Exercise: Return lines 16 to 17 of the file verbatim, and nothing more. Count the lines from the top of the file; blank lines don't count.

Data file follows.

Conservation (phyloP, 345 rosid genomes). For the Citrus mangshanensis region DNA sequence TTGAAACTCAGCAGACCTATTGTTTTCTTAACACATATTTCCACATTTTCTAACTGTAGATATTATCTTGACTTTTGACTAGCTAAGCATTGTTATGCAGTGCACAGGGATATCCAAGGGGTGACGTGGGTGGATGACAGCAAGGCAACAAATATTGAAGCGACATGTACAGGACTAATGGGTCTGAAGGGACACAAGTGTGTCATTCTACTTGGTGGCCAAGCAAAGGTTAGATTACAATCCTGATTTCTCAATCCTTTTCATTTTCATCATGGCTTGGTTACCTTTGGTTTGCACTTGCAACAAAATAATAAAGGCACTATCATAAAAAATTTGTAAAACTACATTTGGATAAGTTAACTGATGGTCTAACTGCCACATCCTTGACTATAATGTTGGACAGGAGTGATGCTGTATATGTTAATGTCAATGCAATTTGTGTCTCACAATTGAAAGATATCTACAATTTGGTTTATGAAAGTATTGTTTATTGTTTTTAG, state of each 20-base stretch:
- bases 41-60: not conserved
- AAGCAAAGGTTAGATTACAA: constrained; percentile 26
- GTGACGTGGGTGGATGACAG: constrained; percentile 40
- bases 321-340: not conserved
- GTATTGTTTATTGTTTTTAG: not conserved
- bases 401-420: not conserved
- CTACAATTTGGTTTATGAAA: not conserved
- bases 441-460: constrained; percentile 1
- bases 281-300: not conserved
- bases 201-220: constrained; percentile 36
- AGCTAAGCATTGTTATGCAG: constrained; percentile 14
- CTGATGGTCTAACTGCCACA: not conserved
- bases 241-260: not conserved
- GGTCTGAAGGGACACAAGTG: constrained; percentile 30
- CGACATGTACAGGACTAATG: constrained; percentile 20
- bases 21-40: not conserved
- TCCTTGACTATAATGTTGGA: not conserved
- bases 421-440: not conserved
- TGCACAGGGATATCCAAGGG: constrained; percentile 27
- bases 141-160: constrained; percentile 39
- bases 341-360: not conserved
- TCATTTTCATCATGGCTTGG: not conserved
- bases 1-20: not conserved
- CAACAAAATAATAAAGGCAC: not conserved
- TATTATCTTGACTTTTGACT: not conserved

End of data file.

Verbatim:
- CGACATGTACAGGACTAATG: constrained; percentile 20
- bases 21-40: not conserved